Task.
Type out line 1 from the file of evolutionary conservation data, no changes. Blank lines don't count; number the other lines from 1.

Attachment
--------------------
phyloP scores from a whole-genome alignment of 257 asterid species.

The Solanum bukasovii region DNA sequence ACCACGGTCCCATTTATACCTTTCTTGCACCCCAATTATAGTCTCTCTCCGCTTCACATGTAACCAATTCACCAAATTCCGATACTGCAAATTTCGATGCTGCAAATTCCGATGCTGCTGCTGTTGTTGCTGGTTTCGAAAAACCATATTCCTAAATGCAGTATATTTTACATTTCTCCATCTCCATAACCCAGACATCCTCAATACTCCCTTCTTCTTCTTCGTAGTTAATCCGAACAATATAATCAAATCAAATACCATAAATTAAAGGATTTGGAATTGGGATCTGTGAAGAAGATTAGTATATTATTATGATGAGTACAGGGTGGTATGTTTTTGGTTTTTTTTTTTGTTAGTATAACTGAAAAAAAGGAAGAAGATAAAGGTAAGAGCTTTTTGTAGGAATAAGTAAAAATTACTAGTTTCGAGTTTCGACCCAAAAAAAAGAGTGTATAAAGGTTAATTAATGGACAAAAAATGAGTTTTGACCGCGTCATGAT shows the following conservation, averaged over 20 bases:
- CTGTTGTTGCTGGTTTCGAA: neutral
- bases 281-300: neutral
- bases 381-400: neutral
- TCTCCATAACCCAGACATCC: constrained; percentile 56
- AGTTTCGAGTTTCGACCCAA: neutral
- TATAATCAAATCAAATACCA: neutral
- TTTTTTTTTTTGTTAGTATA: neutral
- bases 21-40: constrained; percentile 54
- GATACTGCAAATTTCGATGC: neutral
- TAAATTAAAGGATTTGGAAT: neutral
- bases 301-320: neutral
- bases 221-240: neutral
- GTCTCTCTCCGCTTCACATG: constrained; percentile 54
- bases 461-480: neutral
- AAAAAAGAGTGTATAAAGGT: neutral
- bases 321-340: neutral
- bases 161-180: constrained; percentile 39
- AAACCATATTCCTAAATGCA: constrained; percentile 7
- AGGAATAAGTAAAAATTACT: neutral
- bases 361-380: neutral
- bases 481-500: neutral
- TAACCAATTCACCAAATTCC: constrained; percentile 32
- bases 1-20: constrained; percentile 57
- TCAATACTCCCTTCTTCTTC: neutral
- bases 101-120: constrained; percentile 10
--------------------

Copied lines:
phyloP scores from a whole-genome alignment of 257 asterid species.